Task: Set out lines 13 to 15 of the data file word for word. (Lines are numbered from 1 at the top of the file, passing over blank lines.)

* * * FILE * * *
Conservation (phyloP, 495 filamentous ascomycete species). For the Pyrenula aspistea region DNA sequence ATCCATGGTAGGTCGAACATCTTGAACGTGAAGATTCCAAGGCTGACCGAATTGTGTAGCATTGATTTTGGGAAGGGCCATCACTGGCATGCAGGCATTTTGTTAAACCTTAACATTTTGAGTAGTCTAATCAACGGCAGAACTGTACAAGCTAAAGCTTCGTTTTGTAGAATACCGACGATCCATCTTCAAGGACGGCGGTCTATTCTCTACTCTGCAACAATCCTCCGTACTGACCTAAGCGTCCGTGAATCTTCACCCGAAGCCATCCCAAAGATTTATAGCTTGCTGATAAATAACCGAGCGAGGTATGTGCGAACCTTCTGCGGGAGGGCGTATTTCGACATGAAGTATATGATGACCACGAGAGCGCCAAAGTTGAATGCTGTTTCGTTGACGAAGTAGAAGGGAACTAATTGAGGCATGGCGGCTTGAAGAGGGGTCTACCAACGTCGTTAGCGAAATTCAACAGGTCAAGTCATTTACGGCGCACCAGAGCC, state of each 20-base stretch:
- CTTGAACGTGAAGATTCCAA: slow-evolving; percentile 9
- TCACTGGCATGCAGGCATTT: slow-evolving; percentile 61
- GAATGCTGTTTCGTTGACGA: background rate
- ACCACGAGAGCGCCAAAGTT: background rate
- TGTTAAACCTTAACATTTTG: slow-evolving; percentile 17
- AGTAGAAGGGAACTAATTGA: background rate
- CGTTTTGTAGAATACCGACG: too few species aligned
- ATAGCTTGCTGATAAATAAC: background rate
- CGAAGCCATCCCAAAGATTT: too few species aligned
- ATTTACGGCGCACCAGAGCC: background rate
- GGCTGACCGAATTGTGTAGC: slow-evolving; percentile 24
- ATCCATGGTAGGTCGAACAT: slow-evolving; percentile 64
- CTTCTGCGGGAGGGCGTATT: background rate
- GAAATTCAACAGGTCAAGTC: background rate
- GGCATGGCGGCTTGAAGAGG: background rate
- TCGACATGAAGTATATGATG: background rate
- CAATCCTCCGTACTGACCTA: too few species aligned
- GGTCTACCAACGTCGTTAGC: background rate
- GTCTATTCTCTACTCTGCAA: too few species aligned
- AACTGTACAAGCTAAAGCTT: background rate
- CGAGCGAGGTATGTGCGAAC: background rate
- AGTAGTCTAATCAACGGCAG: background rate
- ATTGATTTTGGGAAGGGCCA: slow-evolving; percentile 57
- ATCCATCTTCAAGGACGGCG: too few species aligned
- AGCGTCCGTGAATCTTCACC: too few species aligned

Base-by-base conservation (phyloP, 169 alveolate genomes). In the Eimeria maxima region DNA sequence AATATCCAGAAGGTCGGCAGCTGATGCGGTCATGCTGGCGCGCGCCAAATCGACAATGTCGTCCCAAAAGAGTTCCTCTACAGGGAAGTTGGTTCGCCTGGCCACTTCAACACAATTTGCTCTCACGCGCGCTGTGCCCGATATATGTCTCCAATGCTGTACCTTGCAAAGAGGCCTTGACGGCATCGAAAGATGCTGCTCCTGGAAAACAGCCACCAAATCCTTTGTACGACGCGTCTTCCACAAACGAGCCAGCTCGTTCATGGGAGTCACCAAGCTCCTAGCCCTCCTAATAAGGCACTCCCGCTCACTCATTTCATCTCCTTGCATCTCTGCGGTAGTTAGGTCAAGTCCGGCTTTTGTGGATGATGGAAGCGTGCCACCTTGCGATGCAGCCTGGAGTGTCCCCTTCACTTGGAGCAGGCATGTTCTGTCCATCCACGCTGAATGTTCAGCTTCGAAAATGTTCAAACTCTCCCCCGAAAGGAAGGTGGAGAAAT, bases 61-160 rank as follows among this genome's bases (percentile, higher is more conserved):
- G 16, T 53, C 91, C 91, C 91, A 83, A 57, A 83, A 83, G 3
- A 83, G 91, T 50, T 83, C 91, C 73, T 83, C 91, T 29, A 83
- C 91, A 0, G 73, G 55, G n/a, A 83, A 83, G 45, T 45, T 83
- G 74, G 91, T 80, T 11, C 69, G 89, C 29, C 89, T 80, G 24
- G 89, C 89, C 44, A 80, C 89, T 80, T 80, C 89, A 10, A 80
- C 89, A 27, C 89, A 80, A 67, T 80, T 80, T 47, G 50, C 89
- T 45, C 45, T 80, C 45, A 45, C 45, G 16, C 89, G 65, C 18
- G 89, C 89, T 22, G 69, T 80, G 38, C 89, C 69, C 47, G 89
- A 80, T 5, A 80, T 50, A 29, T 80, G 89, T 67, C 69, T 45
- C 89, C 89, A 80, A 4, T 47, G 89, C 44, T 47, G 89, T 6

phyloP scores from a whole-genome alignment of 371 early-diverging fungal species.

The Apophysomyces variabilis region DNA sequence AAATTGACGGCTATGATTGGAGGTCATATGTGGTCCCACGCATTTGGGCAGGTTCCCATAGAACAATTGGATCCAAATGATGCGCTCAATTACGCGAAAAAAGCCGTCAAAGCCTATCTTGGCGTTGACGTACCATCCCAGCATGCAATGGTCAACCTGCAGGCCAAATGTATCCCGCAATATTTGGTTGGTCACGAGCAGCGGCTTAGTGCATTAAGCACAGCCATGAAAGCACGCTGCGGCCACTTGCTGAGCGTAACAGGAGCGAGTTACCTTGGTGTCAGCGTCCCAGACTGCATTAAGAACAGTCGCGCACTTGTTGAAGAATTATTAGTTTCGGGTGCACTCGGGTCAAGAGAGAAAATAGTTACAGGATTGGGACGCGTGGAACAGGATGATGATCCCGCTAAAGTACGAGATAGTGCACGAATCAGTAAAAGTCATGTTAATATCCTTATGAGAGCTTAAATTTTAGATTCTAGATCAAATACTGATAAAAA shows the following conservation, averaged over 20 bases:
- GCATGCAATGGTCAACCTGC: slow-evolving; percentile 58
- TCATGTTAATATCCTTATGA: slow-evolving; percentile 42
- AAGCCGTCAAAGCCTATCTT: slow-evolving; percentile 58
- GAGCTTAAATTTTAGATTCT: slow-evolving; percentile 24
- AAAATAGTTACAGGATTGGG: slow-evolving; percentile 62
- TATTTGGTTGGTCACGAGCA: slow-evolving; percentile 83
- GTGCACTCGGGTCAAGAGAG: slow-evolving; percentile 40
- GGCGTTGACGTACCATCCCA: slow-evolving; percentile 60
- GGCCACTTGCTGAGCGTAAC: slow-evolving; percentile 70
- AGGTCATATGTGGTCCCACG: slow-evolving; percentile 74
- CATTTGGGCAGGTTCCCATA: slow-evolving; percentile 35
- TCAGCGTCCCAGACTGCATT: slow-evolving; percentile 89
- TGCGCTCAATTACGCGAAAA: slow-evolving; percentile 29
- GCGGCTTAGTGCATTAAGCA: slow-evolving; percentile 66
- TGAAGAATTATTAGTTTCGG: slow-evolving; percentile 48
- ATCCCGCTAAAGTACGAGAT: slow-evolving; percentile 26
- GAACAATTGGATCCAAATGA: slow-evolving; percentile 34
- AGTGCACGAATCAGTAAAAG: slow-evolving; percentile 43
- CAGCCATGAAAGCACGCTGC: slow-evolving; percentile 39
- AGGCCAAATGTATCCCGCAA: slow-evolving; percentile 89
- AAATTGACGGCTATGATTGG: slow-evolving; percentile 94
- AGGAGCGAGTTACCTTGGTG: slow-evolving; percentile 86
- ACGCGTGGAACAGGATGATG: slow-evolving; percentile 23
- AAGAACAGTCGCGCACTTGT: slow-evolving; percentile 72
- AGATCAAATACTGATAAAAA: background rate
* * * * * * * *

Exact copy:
- ATCCATGGTAGGTCGAACAT: slow-evolving; percentile 64
- CTTCTGCGGGAGGGCGTATT: background rate
- GAAATTCAACAGGTCAAGTC: background rate